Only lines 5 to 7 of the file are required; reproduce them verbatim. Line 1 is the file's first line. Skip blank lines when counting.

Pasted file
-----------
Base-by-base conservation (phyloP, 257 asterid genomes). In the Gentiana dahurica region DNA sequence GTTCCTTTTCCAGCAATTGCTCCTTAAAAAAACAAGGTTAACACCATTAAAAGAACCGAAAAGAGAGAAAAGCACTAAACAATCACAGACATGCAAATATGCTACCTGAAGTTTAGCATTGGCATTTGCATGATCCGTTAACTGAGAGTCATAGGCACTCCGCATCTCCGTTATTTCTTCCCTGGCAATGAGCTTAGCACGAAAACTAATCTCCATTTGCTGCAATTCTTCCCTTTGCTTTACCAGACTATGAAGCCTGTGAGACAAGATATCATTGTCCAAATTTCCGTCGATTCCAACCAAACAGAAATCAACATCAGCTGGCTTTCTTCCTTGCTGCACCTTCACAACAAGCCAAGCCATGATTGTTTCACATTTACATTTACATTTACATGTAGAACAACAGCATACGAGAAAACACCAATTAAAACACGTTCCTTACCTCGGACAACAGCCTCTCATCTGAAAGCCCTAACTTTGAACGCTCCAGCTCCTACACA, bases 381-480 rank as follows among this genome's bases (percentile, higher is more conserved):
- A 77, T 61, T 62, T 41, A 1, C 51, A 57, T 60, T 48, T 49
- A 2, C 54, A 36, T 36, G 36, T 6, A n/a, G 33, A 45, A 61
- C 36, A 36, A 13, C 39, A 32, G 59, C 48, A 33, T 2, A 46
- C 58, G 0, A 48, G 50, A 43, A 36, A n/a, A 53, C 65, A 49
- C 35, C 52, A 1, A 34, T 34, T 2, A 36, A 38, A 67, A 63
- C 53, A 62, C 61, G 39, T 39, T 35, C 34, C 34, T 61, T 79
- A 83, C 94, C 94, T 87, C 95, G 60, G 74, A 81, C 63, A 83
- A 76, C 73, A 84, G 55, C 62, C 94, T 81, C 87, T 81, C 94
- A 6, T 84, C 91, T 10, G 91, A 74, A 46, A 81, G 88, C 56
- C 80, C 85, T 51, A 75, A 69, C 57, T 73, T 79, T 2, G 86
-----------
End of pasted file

- C 58, G 0, A 48, G 50, A 43, A 36, A n/a, A 53, C 65, A 49
- C 35, C 52, A 1, A 34, T 34, T 2, A 36, A 38, A 67, A 63
- C 53, A 62, C 61, G 39, T 39, T 35, C 34, C 34, T 61, T 79